Nicholas Keith Ogle was born in Gritman Hospital on November 3, 1950, to Ivan James Ogle and Ruth Evelyn Morton Ogle, fourth of their four children. He died in Gritman on August 21, 2022, his wife and children by his side, from metastatic prostate cancer, diagnosed in 2017, that eventually triggered a fatal bout of pneumonia. An organ-donor advocate, his corneas have already given sight to two people.
Nick grew up on the family farm in the Blaine Community, driving tractors and doing fieldwork from the age of 10. As an adult, he served as the unofficial mayor of Blaine, maintaining the one-room schoolhouse where his aunts, uncles, and neighbors attended school.
His mother’s sister, Alberta Morton Phillips, was the school organist and eventually became the top academic-achieving student (and only woman) accepted into the University of Idaho College of Law in 1938. Nick grew up in a farm kitchen with a wood cookstove and hand-crank wall phone that used telephone lines installed by his father and nearby neighbors, who also used horse-drawn equipment to plow and maintain the county roads surrounding the once-thriving community of Blaine.
In 4-H, Nick raised chickens and lambs and learned about electricity. As a teenager, he was active in FFA. A man of expansive interests, he was plowing through Janson’s voluminous History of Art book prior to his death. Known for being thrifty and making do and capable of repairing anything mechanical, his true love was digging in the dirt with heavy equipment. As a child, he and his sister spent hours on a dirt bank in their horse pasture, building roads and digging caves for their toy trucks and soldiers. As an adult, he used his tractor to accomplish the same things but on a much larger scale, building roads, digging ditches, plowing snow, and without hesitation, pulling out the cars of neighbors and strangers alike who got stuck in snowdrifts or ditches. Schooled in the era of the neighborly hand wave and handshake, his word was his bond.
Nick graduated from Moscow High School in 1969 and attended the University of Idaho for two years, where he met his first wife (now Susan Ryan Irvin of Moscow). After living in Boise, they moved back to Blaine to work on the family farm in 1974. Sons Samuel and Brian were born and raised there. After his divorce, he married MaryJane Butters. During their 30 years together, they created a diverse farm enterprise that includes a mail-order organic food business; an outdoor B&B; a small dairy; the Pay Dirt Farm School; a 115-acre native prairie and pollinator sanctuary; and MaryJanesFarm magazine, now in its 23rd year of publication. Employing their adult children and spouses, friends, and neighbors, their union and endeavors were immortalized in a 1995 National Geographic feature called “A Farming Revolution.”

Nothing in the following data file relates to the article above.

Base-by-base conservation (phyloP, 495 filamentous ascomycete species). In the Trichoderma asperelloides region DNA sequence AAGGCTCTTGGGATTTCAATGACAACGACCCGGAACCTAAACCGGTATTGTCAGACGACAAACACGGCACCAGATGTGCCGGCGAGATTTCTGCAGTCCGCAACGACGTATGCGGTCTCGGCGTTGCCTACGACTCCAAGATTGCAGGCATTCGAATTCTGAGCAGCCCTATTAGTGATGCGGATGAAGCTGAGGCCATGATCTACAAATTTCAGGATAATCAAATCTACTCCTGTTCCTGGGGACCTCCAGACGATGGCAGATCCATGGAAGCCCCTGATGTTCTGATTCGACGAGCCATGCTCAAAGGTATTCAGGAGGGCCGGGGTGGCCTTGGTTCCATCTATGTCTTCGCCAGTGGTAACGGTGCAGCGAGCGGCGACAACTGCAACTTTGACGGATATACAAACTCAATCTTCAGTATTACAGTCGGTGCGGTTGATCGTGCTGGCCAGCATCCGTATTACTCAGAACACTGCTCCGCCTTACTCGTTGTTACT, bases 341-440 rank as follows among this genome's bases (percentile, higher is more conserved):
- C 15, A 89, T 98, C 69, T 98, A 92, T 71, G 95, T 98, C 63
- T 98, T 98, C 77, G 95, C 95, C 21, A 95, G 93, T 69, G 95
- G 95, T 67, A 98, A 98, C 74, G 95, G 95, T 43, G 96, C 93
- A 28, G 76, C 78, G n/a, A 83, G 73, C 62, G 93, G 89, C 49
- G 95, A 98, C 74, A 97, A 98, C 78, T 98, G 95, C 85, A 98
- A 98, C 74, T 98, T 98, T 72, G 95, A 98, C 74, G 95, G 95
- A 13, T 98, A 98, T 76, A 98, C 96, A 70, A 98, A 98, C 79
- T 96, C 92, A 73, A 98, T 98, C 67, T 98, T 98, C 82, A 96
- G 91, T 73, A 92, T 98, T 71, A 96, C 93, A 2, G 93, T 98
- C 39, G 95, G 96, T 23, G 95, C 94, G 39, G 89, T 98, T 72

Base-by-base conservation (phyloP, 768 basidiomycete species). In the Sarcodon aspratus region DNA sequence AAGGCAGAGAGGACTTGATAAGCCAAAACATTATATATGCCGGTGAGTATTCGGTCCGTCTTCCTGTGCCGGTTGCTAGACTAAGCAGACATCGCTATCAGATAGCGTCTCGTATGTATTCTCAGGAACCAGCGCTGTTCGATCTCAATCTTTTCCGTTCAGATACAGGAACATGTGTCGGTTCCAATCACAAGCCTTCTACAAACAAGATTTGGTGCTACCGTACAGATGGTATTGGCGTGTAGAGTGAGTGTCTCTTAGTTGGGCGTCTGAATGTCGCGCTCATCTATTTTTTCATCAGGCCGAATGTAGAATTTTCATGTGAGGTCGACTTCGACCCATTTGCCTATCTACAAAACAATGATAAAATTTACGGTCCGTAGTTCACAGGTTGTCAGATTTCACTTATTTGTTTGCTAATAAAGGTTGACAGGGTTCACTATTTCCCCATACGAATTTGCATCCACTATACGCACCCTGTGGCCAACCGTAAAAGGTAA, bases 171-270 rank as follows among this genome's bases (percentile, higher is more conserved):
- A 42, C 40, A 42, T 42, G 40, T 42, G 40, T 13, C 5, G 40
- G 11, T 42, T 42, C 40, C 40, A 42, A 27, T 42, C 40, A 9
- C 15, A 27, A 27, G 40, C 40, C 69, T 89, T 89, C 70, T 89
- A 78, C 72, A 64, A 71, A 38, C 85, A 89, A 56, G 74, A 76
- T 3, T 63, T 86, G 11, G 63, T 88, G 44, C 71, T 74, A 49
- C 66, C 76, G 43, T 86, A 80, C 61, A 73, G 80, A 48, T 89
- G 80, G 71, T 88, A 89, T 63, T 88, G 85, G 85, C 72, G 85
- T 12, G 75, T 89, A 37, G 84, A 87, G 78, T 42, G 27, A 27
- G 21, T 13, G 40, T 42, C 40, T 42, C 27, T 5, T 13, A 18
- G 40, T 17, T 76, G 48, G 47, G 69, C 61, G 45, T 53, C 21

Like his mother, who volunteered for many years at Gritman, Nick was active in his community, serving on the board of the Pea and Lentil Commission and the Moscow Food Co-op. Nick took on whatever responsibility life handed him, including being the primary caregiver for his parents in their final years. He met every challenge with composure; determination; and a steady, easy-going nature and is a hero and role model to his family and countless employees who have worked with him. To know Nick was to love Nick.
Nick is survived by his wife, MaryJane Butters; his children, stepchildren, and grandchildren, Samuel Blaine (Natsue) Ogle and son Ryo, Hachiochi City, Japan; Brian Grant (Ashley) Ogle, and daughters Adria and Alina, Moscow; Megan Butters (Lucas) Rae and children Stella, Mia, and Tristan Nicholas, Moscow; Emil (Kate) McCarthy and children Frank and Edith, Rathdrum, Idaho; and siblings Joan (William) Nelson, Layton, Utah; Richard (Carol) Ogle, Houston, Texas; Sandra (John) Cruise, Boise, Idaho; and many cousins, nieces, and nephews in the Moscow area and around the world.
A memorial service will be held at the Blaine schoolhouse at a date yet to be determined once Japan’s Covid restrictions are lifted, allowing son Sam’s reentry to Japan after traveling to the U.S.